Another embodiment of the present invention relates also to a portable information processing terminal apparatus. This information processing terminal apparatus includes: a tag-information reader which reads information from an RF tag; a patient information acquiring unit which acquires profile information on a patient to be attended; and a function restricting unit which restricts a function of the tag-information reader, in accordance with the acquired profile information on a patient. The function restricting unit may restrict part of the function of the tag-information reader or the entire functions.

Still another embodiment of the present invention relates also to a portable information processing terminal apparatus. This information processing terminal apparatus includes: an information reader, of non-contact type, which reads information; an information acquiring unit which acquires information on usage environment of the portable information processing terminal apparatus; and a function restricting unit which restricts a function of the information reader, in accordance with the acquired information on usage environment thereof. The function restricting unit may restrict part of the function of the information reader or the entire functions.

It is to be noted that arbitrary combinations of the aforementioned constituting elements and the implementations of the invention in the form of method, apparatus, system, computer program, data structure and so forth are effective as and encompassed by the embodiments of the present invention.

BRIEF DESCRIPTION OF THE DRAWINGS

Embodiments will now be described by way of examples only, with reference to the accompanying drawings which are meant to be exemplary, not limiting and wherein like elements are numbered alike in several Figures in which:

FIG. 1 illustrates a structure of a hospital information system according to an embodiment of the present invention.

FIG. 2 illustrates a hardware structure of a PDA.

FIG. 3 is an external view showing an external structure of a PDA.

FIG. 4 illustrates a structure by which to execute a switching processing of information reading-means in a PDA according to an embodiment of the present invention.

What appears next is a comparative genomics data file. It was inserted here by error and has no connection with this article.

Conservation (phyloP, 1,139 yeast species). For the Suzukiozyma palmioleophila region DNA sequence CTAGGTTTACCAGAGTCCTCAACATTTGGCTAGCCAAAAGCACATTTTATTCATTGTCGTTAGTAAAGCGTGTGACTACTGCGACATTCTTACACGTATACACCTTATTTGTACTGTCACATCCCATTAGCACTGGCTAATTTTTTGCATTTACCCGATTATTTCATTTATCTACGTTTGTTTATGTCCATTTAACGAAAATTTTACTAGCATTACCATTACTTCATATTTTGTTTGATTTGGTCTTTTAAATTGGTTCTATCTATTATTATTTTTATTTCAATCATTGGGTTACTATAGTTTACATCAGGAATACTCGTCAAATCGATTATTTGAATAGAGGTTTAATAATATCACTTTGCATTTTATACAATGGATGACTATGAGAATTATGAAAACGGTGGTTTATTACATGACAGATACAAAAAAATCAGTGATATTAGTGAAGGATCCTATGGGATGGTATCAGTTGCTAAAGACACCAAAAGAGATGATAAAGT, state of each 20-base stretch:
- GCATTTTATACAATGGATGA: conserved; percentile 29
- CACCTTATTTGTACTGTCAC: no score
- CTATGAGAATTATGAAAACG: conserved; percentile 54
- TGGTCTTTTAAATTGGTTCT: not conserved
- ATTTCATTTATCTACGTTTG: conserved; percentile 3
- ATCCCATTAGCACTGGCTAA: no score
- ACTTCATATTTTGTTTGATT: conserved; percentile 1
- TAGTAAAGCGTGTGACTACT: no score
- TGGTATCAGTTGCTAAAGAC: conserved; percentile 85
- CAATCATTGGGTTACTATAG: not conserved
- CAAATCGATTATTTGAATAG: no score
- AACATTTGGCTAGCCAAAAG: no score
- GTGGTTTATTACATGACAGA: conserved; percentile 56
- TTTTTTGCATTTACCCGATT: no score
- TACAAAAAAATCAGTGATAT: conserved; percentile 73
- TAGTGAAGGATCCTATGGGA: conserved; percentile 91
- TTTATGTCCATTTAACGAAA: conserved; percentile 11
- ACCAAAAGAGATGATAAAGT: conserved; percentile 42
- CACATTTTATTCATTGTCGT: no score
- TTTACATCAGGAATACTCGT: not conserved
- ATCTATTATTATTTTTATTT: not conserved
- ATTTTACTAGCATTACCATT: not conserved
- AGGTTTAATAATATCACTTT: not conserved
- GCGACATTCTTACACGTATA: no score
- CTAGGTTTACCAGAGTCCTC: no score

FIGS. 5A to 5E illustrate examples of screen transition of an operation screen.

FIG. 6 is a flowchart showing a procedure for determining use or nonuse of an RF reader according to a selected hospital ward.

FIG. 7 illustrates an example of a reference table.

FIG. 8 is a flowchart showing a procedure for determining use or nonuse of an RF reader based on a present position of a PDA.

FIG. 9 is provided to explain an area where the use of RF reader is prohibited in a hospital ward.

FIG. 10 is a flowchart showing a procedure for determining use or nonuse of an RF reader according to a condition of a patient.

FIG. 11 illustrates a format of patient profile information.

DETAILED DESCRIPTION OF THE INVENTION

The invention will now be described by reference to the preferred embodiments. This does not intend to limit the scope of the present invention, but to exemplify the invention.

FIG. 1 illustrates a structure of a hospital information system 1 according to an embodiment of the present invention. The hospital information system 1, which is to be installed in a hospital or other medical facility, is comprised of a hospital information management system 10 as a main system thereof and a nursing care support system 20 as a sub-system thereof. The hospital information management system 10 and the nursing care support system 20 are connected with each other via a LAN (Local Area Network) 16 in such a manner as to enable communication therebetween. Although not shown in FIG. 1, other sub-systems within a medical facility, such as an anesthesia support system for managing the procedure for anesthesia or a rehabilitation support system for managing rehabilitation programs, may be connected to the LAN 16. The hospital information management system 10 has a function of managing in a centralized and integrated manner the sub-systems, such as a nursing care support system 20, which are connected thereto via the LAN 16.